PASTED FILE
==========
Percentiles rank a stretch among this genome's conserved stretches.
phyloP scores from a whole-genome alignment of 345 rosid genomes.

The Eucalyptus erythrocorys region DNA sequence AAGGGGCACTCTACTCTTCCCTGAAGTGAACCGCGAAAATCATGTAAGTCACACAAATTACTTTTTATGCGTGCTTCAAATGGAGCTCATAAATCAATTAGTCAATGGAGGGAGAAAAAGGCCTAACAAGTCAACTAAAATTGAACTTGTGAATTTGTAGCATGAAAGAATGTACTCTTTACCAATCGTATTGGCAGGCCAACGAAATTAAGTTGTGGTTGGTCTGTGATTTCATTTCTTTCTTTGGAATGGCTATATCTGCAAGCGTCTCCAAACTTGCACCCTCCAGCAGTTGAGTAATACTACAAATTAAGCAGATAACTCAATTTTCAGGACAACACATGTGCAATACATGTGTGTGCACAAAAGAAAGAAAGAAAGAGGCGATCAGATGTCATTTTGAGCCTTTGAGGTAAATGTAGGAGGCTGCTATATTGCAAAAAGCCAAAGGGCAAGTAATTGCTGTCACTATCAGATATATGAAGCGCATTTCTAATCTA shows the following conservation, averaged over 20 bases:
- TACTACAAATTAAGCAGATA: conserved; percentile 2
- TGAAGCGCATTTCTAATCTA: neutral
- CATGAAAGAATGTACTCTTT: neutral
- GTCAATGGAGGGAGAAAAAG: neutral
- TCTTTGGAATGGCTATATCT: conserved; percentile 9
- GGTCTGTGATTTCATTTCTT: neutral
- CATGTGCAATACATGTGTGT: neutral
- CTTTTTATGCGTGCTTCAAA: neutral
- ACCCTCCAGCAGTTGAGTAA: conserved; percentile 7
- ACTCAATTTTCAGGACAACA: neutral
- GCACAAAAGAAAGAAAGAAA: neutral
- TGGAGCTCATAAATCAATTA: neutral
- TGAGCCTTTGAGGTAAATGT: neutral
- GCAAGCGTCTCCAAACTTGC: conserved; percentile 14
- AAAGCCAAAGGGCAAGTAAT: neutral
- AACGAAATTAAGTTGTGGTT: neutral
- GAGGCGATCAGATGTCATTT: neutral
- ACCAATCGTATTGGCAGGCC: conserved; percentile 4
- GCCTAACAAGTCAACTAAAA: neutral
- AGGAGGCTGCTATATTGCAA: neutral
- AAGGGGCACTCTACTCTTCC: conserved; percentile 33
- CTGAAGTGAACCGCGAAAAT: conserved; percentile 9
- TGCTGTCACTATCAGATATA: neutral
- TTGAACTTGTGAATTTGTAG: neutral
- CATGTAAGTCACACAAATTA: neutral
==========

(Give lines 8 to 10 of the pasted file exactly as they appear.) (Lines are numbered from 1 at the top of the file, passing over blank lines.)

- TCTTTGGAATGGCTATATCT: conserved; percentile 9
- GGTCTGTGATTTCATTTCTT: neutral
- CATGTGCAATACATGTGTGT: neutral